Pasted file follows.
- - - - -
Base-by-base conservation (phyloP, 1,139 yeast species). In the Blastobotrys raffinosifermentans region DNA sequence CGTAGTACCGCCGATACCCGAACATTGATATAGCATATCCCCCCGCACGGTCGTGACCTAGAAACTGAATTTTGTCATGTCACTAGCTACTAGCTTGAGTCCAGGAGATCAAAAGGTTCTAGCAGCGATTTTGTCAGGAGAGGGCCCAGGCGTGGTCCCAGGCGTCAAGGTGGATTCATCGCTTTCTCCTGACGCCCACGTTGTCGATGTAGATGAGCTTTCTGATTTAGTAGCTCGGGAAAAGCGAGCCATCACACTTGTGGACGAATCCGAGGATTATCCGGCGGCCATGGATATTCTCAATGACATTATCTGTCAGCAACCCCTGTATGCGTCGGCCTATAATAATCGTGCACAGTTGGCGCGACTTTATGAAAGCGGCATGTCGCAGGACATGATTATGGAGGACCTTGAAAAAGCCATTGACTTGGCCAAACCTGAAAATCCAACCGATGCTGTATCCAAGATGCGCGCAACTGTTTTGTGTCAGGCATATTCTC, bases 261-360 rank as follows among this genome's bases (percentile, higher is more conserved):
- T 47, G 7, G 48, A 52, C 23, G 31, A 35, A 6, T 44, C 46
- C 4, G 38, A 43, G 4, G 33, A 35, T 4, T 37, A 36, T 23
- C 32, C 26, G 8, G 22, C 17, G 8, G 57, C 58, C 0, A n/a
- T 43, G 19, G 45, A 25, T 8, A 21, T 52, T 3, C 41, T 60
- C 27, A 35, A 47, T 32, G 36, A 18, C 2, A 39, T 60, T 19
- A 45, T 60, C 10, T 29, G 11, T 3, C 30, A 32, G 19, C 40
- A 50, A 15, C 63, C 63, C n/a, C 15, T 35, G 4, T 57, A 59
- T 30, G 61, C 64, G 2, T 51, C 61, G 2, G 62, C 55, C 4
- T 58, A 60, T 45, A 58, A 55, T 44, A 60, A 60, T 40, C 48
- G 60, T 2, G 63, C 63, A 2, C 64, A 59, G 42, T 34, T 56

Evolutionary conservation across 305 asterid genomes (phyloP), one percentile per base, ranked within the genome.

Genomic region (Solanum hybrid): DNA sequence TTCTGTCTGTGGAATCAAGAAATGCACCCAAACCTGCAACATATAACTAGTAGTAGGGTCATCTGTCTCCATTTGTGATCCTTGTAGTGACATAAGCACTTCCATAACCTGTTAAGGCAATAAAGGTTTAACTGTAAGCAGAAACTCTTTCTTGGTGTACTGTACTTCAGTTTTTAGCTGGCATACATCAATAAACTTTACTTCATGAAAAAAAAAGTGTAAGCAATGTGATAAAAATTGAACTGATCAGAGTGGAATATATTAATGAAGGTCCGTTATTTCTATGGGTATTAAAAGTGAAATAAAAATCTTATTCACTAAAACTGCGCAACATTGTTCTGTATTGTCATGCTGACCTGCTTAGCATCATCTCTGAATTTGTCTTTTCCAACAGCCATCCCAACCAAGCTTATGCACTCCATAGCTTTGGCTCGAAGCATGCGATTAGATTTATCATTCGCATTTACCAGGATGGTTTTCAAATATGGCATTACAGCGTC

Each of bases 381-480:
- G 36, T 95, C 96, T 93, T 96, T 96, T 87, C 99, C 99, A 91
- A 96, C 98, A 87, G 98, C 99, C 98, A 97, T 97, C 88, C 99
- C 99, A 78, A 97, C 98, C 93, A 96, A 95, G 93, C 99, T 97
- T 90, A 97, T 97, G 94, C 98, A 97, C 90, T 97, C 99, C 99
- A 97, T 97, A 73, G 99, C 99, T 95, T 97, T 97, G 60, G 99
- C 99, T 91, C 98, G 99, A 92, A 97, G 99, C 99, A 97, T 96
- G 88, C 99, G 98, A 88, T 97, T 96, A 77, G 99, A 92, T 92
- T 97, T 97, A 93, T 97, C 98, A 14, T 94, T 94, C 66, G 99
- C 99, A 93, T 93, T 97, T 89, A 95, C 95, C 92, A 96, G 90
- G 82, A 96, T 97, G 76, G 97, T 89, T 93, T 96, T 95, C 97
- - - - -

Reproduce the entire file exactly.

Base-by-base conservation (phyloP, 1,139 yeast species). In the Blastobotrys raffinosifermentans region DNA sequence CGTAGTACCGCCGATACCCGAACATTGATATAGCATATCCCCCCGCACGGTCGTGACCTAGAAACTGAATTTTGTCATGTCACTAGCTACTAGCTTGAGTCCAGGAGATCAAAAGGTTCTAGCAGCGATTTTGTCAGGAGAGGGCCCAGGCGTGGTCCCAGGCGTCAAGGTGGATTCATCGCTTTCTCCTGACGCCCACGTTGTCGATGTAGATGAGCTTTCTGATTTAGTAGCTCGGGAAAAGCGAGCCATCACACTTGTGGACGAATCCGAGGATTATCCGGCGGCCATGGATATTCTCAATGACATTATCTGTCAGCAACCCCTGTATGCGTCGGCCTATAATAATCGTGCACAGTTGGCGCGACTTTATGAAAGCGGCATGTCGCAGGACATGATTATGGAGGACCTTGAAAAAGCCATTGACTTGGCCAAACCTGAAAATCCAACCGATGCTGTATCCAAGATGCGCGCAACTGTTTTGTGTCAGGCATATTCTC, bases 261-360 rank as follows among this genome's bases (percentile, higher is more conserved):
- T 47, G 7, G 48, A 52, C 23, G 31, A 35, A 6, T 44, C 46
- C 4, G 38, A 43, G 4, G 33, A 35, T 4, T 37, A 36, T 23
- C 32, C 26, G 8, G 22, C 17, G 8, G 57, C 58, C 0, A n/a
- T 43, G 19, G 45, A 25, T 8, A 21, T 52, T 3, C 41, T 60
- C 27, A 35, A 47, T 32, G 36, A 18, C 2, A 39, T 60, T 19
- A 45, T 60, C 10, T 29, G 11, T 3, C 30, A 32, G 19, C 40
- A 50, A 15, C 63, C 63, C n/a, C 15, T 35, G 4, T 57, A 59
- T 30, G 61, C 64, G 2, T 51, C 61, G 2, G 62, C 55, C 4
- T 58, A 60, T 45, A 58, A 55, T 44, A 60, A 60, T 40, C 48
- G 60, T 2, G 63, C 63, A 2, C 64, A 59, G 42, T 34, T 56

Evolutionary conservation across 305 asterid genomes (phyloP), one percentile per base, ranked within the genome.

Genomic region (Solanum hybrid): DNA sequence TTCTGTCTGTGGAATCAAGAAATGCACCCAAACCTGCAACATATAACTAGTAGTAGGGTCATCTGTCTCCATTTGTGATCCTTGTAGTGACATAAGCACTTCCATAACCTGTTAAGGCAATAAAGGTTTAACTGTAAGCAGAAACTCTTTCTTGGTGTACTGTACTTCAGTTTTTAGCTGGCATACATCAATAAACTTTACTTCATGAAAAAAAAAGTGTAAGCAATGTGATAAAAATTGAACTGATCAGAGTGGAATATATTAATGAAGGTCCGTTATTTCTATGGGTATTAAAAGTGAAATAAAAATCTTATTCACTAAAACTGCGCAACATTGTTCTGTATTGTCATGCTGACCTGCTTAGCATCATCTCTGAATTTGTCTTTTCCAACAGCCATCCCAACCAAGCTTATGCACTCCATAGCTTTGGCTCGAAGCATGCGATTAGATTTATCATTCGCATTTACCAGGATGGTTTTCAAATATGGCATTACAGCGTC

Each of bases 381-480:
- G 36, T 95, C 96, T 93, T 96, T 96, T 87, C 99, C 99, A 91
- A 96, C 98, A 87, G 98, C 99, C 98, A 97, T 97, C 88, C 99
- C 99, A 78, A 97, C 98, C 93, A 96, A 95, G 93, C 99, T 97
- T 90, A 97, T 97, G 94, C 98, A 97, C 90, T 97, C 99, C 99
- A 97, T 97, A 73, G 99, C 99, T 95, T 97, T 97, G 60, G 99
- C 99, T 91, C 98, G 99, A 92, A 97, G 99, C 99, A 97, T 96
- G 88, C 99, G 98, A 88, T 97, T 96, A 77, G 99, A 92, T 92
- T 97, T 97, A 93, T 97, C 98, A 14, T 94, T 94, C 66, G 99
- C 99, A 93, T 93, T 97, T 89, A 95, C 95, C 92, A 96, G 90
- G 82, A 96, T 97, G 76, G 97, T 89, T 93, T 96, T 95, C 97